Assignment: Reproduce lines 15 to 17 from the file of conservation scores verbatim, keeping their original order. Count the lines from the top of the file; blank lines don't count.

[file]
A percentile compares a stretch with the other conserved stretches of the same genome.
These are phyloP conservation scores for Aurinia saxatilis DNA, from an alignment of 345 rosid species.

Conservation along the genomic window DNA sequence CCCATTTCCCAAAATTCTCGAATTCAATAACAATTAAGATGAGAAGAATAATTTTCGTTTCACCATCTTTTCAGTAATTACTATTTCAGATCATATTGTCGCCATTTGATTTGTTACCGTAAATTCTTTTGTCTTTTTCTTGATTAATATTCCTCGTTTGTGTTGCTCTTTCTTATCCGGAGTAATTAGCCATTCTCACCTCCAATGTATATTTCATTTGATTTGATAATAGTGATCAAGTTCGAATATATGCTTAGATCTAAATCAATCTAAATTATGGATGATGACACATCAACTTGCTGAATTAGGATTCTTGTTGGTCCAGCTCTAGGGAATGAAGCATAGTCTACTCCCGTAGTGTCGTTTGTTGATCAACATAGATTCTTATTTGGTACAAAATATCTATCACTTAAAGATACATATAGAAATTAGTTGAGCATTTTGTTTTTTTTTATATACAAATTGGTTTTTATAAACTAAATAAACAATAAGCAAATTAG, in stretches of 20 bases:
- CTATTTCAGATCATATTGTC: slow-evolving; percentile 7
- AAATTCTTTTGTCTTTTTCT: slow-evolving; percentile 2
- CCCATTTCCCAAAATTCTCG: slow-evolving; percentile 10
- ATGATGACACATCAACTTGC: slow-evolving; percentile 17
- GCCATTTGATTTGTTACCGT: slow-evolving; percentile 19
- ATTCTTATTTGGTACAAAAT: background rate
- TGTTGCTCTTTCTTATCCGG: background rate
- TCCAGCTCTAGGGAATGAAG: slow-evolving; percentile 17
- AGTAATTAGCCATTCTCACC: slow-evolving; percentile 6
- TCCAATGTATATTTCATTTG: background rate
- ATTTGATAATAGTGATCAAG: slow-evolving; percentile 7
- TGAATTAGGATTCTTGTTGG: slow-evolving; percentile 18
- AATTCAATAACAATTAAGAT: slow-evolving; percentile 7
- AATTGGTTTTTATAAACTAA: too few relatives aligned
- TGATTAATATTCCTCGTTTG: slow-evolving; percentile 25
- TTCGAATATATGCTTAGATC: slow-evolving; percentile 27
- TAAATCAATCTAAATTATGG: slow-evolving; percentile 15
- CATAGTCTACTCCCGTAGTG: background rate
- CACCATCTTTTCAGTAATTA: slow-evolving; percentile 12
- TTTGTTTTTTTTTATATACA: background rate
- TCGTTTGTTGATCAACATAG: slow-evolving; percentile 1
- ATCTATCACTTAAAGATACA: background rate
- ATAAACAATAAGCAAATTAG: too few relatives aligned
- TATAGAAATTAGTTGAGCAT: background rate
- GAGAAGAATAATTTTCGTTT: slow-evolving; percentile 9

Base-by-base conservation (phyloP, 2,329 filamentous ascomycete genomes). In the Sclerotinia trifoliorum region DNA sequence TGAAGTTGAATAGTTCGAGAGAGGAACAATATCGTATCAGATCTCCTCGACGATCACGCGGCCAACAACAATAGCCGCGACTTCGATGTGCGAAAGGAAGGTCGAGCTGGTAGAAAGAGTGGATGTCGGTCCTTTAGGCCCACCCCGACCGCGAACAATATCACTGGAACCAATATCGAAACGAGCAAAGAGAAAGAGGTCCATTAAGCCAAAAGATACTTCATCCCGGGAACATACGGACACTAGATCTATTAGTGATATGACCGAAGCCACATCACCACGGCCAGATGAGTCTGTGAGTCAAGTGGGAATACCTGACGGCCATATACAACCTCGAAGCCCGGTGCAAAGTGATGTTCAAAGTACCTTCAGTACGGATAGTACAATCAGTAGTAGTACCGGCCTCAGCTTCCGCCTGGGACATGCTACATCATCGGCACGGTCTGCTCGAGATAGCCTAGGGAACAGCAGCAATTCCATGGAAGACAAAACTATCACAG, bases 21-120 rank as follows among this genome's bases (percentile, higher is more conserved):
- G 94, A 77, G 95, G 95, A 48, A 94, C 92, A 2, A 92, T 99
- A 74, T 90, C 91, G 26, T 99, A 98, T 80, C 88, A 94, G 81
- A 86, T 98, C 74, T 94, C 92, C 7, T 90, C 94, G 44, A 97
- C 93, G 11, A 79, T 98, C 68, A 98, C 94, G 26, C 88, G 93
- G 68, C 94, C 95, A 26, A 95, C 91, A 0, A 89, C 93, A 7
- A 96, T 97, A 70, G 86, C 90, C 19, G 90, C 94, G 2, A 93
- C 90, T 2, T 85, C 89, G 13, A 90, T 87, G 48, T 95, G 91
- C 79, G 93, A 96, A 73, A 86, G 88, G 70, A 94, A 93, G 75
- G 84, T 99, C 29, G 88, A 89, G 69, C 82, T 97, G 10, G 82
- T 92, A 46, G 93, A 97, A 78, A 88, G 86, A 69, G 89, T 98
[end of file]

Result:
- TGAATTAGGATTCTTGTTGG: slow-evolving; percentile 18
- AATTCAATAACAATTAAGAT: slow-evolving; percentile 7
- AATTGGTTTTTATAAACTAA: too few relatives aligned